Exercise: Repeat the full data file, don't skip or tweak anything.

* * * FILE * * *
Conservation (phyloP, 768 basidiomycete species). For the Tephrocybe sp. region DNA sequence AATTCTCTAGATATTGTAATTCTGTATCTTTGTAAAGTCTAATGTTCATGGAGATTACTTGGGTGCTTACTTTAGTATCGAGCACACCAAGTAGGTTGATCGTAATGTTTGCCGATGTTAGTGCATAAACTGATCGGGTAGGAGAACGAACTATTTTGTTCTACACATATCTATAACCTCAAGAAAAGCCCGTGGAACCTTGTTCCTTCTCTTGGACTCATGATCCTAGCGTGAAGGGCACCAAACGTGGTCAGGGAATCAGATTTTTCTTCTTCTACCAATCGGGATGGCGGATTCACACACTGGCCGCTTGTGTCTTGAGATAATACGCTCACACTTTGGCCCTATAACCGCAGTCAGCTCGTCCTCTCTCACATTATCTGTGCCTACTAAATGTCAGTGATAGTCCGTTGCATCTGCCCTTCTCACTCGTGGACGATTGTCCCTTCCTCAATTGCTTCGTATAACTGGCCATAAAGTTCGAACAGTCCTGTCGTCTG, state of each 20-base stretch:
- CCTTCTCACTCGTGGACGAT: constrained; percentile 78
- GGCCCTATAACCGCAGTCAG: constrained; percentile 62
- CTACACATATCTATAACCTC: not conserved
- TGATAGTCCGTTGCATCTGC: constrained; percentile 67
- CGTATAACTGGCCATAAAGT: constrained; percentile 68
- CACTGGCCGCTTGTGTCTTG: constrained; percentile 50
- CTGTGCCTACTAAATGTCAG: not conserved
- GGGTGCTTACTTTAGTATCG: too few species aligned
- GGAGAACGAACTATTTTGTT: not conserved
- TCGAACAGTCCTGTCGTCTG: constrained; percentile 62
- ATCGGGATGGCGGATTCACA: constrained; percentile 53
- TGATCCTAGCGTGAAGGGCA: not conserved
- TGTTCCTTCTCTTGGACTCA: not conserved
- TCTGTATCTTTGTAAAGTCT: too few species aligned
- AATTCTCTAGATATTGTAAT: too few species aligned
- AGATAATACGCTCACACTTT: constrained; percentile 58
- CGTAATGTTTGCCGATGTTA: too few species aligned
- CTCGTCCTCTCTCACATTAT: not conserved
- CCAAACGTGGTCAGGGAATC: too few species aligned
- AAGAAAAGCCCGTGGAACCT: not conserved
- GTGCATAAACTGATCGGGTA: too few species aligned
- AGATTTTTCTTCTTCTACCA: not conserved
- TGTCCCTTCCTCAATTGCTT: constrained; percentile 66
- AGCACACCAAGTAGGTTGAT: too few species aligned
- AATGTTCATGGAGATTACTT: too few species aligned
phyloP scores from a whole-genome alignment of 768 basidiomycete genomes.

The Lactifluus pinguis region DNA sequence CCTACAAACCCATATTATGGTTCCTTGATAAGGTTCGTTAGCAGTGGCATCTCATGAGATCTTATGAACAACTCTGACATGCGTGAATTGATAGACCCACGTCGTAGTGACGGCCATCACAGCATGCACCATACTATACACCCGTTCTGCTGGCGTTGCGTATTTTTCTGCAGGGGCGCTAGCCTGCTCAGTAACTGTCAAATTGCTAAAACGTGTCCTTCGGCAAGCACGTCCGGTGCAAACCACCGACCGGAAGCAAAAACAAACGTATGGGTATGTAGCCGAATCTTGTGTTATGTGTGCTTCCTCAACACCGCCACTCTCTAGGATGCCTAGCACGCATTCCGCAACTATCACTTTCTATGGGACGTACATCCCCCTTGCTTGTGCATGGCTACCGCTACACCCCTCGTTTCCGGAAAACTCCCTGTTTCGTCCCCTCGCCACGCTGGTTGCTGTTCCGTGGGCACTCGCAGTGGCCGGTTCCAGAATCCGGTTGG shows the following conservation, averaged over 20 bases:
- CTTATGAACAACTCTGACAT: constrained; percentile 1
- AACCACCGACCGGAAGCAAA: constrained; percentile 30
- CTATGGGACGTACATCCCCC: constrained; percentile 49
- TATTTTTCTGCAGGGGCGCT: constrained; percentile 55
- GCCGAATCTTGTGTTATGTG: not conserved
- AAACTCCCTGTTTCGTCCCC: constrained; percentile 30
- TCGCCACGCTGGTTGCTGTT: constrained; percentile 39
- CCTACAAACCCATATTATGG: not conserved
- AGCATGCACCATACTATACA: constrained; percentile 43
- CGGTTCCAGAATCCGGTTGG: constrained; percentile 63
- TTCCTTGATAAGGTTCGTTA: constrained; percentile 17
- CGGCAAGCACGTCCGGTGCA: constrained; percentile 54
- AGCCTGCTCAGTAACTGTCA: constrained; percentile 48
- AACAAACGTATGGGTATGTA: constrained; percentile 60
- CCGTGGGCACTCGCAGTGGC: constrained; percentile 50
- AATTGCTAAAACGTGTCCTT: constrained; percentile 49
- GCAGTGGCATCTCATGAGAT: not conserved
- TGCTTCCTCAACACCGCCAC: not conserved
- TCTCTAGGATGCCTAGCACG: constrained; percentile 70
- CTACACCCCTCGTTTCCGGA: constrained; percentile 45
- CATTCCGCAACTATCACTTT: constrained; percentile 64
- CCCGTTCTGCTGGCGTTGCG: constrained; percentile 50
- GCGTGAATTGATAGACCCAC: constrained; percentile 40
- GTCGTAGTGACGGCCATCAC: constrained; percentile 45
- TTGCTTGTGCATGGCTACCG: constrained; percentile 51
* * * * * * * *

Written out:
Conservation (phyloP, 768 basidiomycete species). For the Tephrocybe sp. region DNA sequence AATTCTCTAGATATTGTAATTCTGTATCTTTGTAAAGTCTAATGTTCATGGAGATTACTTGGGTGCTTACTTTAGTATCGAGCACACCAAGTAGGTTGATCGTAATGTTTGCCGATGTTAGTGCATAAACTGATCGGGTAGGAGAACGAACTATTTTGTTCTACACATATCTATAACCTCAAGAAAAGCCCGTGGAACCTTGTTCCTTCTCTTGGACTCATGATCCTAGCGTGAAGGGCACCAAACGTGGTCAGGGAATCAGATTTTTCTTCTTCTACCAATCGGGATGGCGGATTCACACACTGGCCGCTTGTGTCTTGAGATAATACGCTCACACTTTGGCCCTATAACCGCAGTCAGCTCGTCCTCTCTCACATTATCTGTGCCTACTAAATGTCAGTGATAGTCCGTTGCATCTGCCCTTCTCACTCGTGGACGATTGTCCCTTCCTCAATTGCTTCGTATAACTGGCCATAAAGTTCGAACAGTCCTGTCGTCTG, state of each 20-base stretch:
- CCTTCTCACTCGTGGACGAT: constrained; percentile 78
- GGCCCTATAACCGCAGTCAG: constrained; percentile 62
- CTACACATATCTATAACCTC: not conserved
- TGATAGTCCGTTGCATCTGC: constrained; percentile 67
- CGTATAACTGGCCATAAAGT: constrained; percentile 68
- CACTGGCCGCTTGTGTCTTG: constrained; percentile 50
- CTGTGCCTACTAAATGTCAG: not conserved
- GGGTGCTTACTTTAGTATCG: too few species aligned
- GGAGAACGAACTATTTTGTT: not conserved
- TCGAACAGTCCTGTCGTCTG: constrained; percentile 62
- ATCGGGATGGCGGATTCACA: constrained; percentile 53
- TGATCCTAGCGTGAAGGGCA: not conserved
- TGTTCCTTCTCTTGGACTCA: not conserved
- TCTGTATCTTTGTAAAGTCT: too few species aligned
- AATTCTCTAGATATTGTAAT: too few species aligned
- AGATAATACGCTCACACTTT: constrained; percentile 58
- CGTAATGTTTGCCGATGTTA: too few species aligned
- CTCGTCCTCTCTCACATTAT: not conserved
- CCAAACGTGGTCAGGGAATC: too few species aligned
- AAGAAAAGCCCGTGGAACCT: not conserved
- GTGCATAAACTGATCGGGTA: too few species aligned
- AGATTTTTCTTCTTCTACCA: not conserved
- TGTCCCTTCCTCAATTGCTT: constrained; percentile 66
- AGCACACCAAGTAGGTTGAT: too few species aligned
- AATGTTCATGGAGATTACTT: too few species aligned
phyloP scores from a whole-genome alignment of 768 basidiomycete genomes.

The Lactifluus pinguis region DNA sequence CCTACAAACCCATATTATGGTTCCTTGATAAGGTTCGTTAGCAGTGGCATCTCATGAGATCTTATGAACAACTCTGACATGCGTGAATTGATAGACCCACGTCGTAGTGACGGCCATCACAGCATGCACCATACTATACACCCGTTCTGCTGGCGTTGCGTATTTTTCTGCAGGGGCGCTAGCCTGCTCAGTAACTGTCAAATTGCTAAAACGTGTCCTTCGGCAAGCACGTCCGGTGCAAACCACCGACCGGAAGCAAAAACAAACGTATGGGTATGTAGCCGAATCTTGTGTTATGTGTGCTTCCTCAACACCGCCACTCTCTAGGATGCCTAGCACGCATTCCGCAACTATCACTTTCTATGGGACGTACATCCCCCTTGCTTGTGCATGGCTACCGCTACACCCCTCGTTTCCGGAAAACTCCCTGTTTCGTCCCCTCGCCACGCTGGTTGCTGTTCCGTGGGCACTCGCAGTGGCCGGTTCCAGAATCCGGTTGG shows the following conservation, averaged over 20 bases:
- CTTATGAACAACTCTGACAT: constrained; percentile 1
- AACCACCGACCGGAAGCAAA: constrained; percentile 30
- CTATGGGACGTACATCCCCC: constrained; percentile 49
- TATTTTTCTGCAGGGGCGCT: constrained; percentile 55
- GCCGAATCTTGTGTTATGTG: not conserved
- AAACTCCCTGTTTCGTCCCC: constrained; percentile 30
- TCGCCACGCTGGTTGCTGTT: constrained; percentile 39
- CCTACAAACCCATATTATGG: not conserved
- AGCATGCACCATACTATACA: constrained; percentile 43
- CGGTTCCAGAATCCGGTTGG: constrained; percentile 63
- TTCCTTGATAAGGTTCGTTA: constrained; percentile 17
- CGGCAAGCACGTCCGGTGCA: constrained; percentile 54
- AGCCTGCTCAGTAACTGTCA: constrained; percentile 48
- AACAAACGTATGGGTATGTA: constrained; percentile 60
- CCGTGGGCACTCGCAGTGGC: constrained; percentile 50
- AATTGCTAAAACGTGTCCTT: constrained; percentile 49
- GCAGTGGCATCTCATGAGAT: not conserved
- TGCTTCCTCAACACCGCCAC: not conserved
- TCTCTAGGATGCCTAGCACG: constrained; percentile 70
- CTACACCCCTCGTTTCCGGA: constrained; percentile 45
- CATTCCGCAACTATCACTTT: constrained; percentile 64
- CCCGTTCTGCTGGCGTTGCG: constrained; percentile 50
- GCGTGAATTGATAGACCCAC: constrained; percentile 40
- GTCGTAGTGACGGCCATCAC: constrained; percentile 45
- TTGCTTGTGCATGGCTACCG: constrained; percentile 51